Runswick Bay and Port Mulgrave, North Yorkshire | © National Trust Images/Trevor Ray Hart

Port Mulgrave

Lying nine miles north-west of Whitby, the village of Port Mulgrave owes its existence to the ironstone mining industry of the mid-19th-century. The old mine entrance can still be seen 50 feet above the high-water mark. After the mine ceased production, the tunnel was extended to join the Grinkle Park mine and used to transport stone to the harbour by narrow gauge railway.

Tree sparrows at Port Mulgrave

Large parts of the National Trust’s land at Port Mulgrave are covered in blackthorn, the spiny thickets of which make an ideal home for small birds such as dunnocks, yellowhammers and chaffinches.

Tree sparrows can often be heard chirping from the bushes. These attractive little birds – which look like house sparrows but have a chestnut-coloured cap and a black cheek patch – have suffered a severe population decline over recent years, so we’ve installed nest boxes to help them breed and thrive.

Risk of landslips

Following a series of landslips, the footpath to the beach is considered dangerous. Therefore, we ask that you do not use it at the current time.

Birdwatching at Cowbar Nab

There's nothing quite like visiting a seabird colony in spring. Cowbar Nab is a great place to see a range of different birds that come here to breed every spring. Enjoy the sights, sounds and, oh yes, the smells.

Good views can be had from the cliff tops to the north, as well as from the harbour wall below Cowbar Nab. Bring along a pair of binoculars for the best birdwatching experience.

Among the species that pay a visit to the area are herring gulls, kittiwakes, fulmars and razorbills. They’re also joined by housemartins – not a bird you might expect to see in a seabird colony, but one that returns to breed every year.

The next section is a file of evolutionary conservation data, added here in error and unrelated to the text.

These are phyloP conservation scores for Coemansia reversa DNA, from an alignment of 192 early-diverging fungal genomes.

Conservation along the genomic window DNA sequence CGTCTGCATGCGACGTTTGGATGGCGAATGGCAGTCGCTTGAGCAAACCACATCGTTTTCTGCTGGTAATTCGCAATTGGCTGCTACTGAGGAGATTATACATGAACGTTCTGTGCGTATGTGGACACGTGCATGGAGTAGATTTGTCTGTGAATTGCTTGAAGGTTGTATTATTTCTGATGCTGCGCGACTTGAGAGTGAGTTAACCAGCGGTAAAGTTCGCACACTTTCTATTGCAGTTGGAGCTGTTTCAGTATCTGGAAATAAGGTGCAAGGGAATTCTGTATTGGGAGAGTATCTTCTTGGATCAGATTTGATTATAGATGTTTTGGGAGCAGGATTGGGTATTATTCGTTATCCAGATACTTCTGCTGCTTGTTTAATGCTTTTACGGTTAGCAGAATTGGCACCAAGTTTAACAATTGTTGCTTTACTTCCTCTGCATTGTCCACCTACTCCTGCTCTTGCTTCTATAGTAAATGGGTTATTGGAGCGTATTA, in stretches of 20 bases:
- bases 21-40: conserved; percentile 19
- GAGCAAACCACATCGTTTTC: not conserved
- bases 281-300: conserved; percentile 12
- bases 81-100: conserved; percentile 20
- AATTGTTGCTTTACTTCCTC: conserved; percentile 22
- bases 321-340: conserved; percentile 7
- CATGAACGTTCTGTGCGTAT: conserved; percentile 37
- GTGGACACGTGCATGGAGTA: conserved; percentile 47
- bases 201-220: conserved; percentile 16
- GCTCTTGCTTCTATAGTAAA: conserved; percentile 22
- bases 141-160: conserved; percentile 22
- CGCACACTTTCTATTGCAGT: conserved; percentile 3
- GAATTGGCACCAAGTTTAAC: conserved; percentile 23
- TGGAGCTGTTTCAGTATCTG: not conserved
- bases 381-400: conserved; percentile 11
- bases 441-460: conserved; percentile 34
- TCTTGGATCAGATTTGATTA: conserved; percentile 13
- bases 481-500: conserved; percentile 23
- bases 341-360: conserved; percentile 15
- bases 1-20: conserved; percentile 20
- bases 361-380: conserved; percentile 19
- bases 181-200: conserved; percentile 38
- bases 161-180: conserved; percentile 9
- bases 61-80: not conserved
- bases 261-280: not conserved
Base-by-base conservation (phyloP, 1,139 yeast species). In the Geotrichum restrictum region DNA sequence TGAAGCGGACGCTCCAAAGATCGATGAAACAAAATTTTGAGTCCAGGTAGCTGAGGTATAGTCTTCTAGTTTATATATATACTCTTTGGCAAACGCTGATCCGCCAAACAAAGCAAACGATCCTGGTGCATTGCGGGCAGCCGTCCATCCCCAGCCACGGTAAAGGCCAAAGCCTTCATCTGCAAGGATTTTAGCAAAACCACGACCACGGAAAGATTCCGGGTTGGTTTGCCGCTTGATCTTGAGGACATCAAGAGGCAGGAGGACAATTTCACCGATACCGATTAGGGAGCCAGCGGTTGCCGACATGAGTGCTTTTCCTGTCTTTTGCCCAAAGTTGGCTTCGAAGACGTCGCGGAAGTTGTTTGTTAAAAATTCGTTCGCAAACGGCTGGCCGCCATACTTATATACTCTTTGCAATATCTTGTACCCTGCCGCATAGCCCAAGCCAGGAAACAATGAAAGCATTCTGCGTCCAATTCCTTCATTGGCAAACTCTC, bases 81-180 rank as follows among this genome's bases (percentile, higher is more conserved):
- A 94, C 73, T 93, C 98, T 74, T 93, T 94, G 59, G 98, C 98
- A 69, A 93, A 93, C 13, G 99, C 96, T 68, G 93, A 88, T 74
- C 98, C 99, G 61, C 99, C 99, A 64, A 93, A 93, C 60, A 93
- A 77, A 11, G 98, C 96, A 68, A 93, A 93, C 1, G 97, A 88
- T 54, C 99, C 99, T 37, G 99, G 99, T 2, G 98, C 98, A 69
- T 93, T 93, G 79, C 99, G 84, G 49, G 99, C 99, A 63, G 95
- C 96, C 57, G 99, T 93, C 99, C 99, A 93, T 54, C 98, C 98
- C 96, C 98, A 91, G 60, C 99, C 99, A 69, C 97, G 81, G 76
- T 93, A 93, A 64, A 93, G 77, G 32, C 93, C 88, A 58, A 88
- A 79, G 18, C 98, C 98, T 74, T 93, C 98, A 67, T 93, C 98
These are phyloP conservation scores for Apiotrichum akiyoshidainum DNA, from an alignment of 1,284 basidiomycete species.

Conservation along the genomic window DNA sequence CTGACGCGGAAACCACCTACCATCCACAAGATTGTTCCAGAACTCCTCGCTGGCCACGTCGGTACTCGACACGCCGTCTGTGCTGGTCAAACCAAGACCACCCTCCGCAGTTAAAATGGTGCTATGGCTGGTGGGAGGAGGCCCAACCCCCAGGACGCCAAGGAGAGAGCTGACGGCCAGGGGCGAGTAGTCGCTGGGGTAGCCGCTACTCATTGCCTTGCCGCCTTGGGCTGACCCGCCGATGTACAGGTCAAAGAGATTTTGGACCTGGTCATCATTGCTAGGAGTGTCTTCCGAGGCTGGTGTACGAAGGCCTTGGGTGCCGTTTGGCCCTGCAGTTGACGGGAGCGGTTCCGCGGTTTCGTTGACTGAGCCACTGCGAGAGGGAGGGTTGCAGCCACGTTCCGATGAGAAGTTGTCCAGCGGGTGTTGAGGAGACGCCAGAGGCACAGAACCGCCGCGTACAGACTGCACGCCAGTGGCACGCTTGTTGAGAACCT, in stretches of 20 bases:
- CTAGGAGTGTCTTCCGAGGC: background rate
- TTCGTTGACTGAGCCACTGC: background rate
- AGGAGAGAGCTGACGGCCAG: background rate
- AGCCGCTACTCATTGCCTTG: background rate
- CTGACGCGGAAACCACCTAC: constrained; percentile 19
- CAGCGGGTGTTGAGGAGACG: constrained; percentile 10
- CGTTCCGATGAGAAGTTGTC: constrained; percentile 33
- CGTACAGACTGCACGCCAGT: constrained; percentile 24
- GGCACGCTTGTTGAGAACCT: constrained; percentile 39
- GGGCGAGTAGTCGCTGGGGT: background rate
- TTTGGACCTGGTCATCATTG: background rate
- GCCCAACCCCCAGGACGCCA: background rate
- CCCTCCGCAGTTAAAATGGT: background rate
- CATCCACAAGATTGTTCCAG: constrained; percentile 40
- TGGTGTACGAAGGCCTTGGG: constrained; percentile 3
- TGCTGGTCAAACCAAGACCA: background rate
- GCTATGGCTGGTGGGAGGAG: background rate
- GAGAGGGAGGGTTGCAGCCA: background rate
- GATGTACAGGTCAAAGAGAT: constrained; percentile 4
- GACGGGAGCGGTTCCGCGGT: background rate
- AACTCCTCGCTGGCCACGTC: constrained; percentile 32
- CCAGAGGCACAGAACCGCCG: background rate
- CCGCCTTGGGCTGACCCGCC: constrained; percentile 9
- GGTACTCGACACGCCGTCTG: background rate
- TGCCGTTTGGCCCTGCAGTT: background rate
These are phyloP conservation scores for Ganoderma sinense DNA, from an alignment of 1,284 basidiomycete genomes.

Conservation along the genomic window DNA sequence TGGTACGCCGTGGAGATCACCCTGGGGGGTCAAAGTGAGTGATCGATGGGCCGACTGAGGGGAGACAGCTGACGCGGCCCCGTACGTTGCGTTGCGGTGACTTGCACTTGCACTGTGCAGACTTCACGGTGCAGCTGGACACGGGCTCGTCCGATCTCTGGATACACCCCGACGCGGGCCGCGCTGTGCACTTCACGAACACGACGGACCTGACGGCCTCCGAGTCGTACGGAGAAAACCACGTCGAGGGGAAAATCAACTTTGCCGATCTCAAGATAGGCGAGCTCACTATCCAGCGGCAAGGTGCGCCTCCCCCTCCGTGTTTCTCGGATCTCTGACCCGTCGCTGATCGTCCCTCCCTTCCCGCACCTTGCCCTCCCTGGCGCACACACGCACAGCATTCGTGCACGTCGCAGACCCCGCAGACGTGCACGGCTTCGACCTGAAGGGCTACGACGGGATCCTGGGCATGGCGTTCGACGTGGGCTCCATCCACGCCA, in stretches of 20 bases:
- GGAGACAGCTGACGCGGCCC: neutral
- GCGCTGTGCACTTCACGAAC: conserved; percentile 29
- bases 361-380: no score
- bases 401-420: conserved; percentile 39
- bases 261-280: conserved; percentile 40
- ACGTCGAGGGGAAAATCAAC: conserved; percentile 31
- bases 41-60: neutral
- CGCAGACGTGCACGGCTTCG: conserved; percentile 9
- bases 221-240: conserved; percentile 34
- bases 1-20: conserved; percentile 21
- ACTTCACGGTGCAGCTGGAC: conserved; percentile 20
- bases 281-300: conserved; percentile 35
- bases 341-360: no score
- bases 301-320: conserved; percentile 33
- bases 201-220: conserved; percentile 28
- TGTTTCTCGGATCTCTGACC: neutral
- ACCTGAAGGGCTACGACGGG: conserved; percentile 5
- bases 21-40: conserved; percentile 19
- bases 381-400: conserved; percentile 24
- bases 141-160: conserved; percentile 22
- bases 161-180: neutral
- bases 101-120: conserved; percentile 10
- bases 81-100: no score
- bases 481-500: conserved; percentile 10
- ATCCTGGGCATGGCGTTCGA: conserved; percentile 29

Do not access

Please note that following a landslip in March 2016, access to Cowbar Nab is currently not possible due to the cliff slopes remaining unstable and dangerous.

Loftus Alum Quarries

Step away from the daily grind and enjoy peaceful clifftop views of the coast from these old quarries, which were a centre of industrial activity between 1656 and 1863.

Warsett Hill

Warsett Hill is the highest point on the stretch of coast between Saltburn and Skinningrove. It's well worth climbing to enjoy the superb panoramic view of the coast and surrounding area.

The hill was the site of a Roman signal station, built to defend the area against Anglo-Saxon attack, but most of the archaeological interest here is a little more modern.

Old Saltburn

Old Saltburn may only be a small piece of land, but it's interesting for its nature conservation value.

The slumped boulder clay cliff slopes that rise from the beach support plants such as hemp-agrimony, fragrant orchid, bird’s foot trefoil and betony.

The steep-sided valley that cuts through the centre of the property is known as Little Dale, and is a Site of Nature Conservation Importance. Salad burnet, wild thyme, harebell and common century can all be found growing here. 

Robin Hood's Bay from Ravenscar in autumn
Robin Hood's Bay from Ravenscar in autumn | © National Trust Images/Zoe Frank

Walking and cycling